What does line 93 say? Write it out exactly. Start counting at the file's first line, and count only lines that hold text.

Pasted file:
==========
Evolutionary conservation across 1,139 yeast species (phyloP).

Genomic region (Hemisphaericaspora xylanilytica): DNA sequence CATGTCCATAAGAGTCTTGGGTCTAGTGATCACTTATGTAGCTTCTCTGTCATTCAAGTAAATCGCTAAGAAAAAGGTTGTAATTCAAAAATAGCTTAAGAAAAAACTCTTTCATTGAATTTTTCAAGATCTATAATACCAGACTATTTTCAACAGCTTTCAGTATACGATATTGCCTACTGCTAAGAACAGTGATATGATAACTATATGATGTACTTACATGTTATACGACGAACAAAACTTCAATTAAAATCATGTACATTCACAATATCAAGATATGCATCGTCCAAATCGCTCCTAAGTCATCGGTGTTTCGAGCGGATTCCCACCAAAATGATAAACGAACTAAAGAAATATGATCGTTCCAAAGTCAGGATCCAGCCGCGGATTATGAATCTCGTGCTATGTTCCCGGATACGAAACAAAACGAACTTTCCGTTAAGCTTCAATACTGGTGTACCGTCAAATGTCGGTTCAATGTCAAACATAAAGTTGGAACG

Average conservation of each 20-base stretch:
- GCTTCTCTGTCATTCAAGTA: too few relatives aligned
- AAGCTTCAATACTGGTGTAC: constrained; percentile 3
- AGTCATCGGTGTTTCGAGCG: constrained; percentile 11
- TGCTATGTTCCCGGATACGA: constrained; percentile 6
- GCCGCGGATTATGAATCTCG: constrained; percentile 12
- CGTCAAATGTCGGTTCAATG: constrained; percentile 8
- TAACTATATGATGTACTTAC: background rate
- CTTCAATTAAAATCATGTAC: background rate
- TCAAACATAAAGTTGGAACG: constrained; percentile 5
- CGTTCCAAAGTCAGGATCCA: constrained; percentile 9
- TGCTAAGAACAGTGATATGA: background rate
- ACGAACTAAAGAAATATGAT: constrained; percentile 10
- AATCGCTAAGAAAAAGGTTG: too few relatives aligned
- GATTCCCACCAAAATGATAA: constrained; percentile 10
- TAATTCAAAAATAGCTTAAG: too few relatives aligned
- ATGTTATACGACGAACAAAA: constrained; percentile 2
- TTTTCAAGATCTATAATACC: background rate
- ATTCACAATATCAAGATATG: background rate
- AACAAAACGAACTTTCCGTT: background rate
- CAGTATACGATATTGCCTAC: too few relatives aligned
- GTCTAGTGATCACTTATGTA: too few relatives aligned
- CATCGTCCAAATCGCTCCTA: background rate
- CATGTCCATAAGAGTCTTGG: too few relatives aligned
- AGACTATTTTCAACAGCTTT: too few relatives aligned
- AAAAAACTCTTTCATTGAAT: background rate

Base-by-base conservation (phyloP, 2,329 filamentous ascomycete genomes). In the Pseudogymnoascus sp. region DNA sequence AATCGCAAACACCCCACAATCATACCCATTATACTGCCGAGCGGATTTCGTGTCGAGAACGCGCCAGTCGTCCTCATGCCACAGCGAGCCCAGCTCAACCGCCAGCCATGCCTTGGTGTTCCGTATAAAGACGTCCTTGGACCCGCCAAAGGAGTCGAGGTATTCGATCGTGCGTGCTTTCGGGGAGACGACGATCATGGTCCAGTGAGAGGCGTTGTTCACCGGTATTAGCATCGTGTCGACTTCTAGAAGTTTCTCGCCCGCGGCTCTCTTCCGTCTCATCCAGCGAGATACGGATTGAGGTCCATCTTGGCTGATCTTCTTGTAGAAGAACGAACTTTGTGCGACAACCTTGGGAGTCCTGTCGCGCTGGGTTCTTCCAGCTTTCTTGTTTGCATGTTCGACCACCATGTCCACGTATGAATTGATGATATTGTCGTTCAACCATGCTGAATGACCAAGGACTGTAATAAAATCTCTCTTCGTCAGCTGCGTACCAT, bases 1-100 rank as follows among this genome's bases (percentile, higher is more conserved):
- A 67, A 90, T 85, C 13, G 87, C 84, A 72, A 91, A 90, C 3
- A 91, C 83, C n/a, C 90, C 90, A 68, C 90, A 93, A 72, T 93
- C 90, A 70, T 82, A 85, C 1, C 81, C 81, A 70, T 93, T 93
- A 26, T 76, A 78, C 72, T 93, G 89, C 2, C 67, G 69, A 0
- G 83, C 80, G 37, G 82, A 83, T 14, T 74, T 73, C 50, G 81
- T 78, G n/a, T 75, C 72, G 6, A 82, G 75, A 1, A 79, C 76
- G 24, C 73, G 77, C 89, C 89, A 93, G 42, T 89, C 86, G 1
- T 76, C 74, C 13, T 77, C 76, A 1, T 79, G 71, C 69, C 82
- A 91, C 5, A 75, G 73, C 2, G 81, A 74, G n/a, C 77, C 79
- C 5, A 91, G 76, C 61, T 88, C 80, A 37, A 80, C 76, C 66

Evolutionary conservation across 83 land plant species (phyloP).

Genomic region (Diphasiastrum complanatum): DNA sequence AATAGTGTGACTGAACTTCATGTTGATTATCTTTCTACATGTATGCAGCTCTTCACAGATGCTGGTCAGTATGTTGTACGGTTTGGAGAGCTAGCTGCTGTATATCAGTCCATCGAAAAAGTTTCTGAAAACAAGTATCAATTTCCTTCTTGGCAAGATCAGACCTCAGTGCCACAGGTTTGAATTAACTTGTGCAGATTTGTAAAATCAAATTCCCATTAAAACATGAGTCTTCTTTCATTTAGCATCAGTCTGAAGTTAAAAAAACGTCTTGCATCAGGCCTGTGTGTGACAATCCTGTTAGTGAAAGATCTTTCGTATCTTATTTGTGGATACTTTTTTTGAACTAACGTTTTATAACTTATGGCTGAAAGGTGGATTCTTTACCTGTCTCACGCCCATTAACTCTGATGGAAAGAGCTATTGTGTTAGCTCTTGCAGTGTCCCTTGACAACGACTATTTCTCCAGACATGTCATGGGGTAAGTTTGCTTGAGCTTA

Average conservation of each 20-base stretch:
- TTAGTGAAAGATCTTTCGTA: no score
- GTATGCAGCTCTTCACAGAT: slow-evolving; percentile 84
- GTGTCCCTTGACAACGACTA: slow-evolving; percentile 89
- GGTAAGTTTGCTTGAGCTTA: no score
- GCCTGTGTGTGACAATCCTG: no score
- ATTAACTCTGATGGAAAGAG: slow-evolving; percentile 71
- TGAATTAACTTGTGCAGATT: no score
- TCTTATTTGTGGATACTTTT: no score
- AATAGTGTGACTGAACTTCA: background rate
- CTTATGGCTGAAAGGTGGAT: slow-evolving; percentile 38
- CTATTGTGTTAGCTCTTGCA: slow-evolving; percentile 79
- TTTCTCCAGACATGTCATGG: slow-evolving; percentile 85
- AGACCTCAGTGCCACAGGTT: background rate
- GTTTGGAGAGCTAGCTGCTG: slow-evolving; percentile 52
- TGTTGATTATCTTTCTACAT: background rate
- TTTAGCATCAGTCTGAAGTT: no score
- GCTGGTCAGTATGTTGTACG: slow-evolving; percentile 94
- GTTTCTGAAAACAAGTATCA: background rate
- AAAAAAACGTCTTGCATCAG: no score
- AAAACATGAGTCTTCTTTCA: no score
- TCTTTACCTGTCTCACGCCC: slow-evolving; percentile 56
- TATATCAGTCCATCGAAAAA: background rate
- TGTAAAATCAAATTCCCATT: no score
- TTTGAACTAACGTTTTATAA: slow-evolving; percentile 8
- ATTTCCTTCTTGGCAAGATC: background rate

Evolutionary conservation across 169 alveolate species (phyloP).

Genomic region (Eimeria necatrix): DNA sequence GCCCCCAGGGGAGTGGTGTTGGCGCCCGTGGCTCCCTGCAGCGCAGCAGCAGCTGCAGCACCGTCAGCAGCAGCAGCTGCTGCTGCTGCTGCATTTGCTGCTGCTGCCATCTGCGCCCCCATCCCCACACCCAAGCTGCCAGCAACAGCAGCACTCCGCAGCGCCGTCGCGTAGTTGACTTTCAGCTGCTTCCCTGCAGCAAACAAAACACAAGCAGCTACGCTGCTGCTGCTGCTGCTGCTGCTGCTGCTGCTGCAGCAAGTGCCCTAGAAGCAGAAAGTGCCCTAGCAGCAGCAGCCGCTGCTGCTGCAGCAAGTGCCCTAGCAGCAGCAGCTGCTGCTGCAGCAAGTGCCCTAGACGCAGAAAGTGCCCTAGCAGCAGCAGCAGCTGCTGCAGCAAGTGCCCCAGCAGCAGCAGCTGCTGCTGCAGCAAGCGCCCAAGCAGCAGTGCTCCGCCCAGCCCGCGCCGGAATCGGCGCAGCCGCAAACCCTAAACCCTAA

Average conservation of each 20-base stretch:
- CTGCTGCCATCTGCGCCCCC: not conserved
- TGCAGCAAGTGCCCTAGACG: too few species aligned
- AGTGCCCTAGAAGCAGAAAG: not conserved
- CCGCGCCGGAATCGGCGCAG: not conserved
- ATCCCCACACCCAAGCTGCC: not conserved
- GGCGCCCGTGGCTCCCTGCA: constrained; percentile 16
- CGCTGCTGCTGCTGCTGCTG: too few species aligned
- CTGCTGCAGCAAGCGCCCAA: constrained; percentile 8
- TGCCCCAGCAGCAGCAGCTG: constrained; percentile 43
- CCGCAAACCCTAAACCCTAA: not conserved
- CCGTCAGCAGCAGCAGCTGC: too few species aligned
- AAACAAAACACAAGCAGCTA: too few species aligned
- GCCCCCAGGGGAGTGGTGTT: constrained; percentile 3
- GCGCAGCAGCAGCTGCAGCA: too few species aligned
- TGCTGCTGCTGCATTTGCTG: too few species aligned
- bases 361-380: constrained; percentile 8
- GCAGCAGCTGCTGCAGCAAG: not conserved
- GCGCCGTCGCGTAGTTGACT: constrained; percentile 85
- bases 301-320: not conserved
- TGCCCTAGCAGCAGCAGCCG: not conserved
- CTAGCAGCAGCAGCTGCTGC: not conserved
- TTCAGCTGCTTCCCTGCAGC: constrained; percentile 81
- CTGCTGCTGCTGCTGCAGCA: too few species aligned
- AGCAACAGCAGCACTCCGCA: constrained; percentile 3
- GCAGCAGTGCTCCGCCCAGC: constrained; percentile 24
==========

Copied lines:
- CTGCTGCTGCTGCTGCAGCA: too few species aligned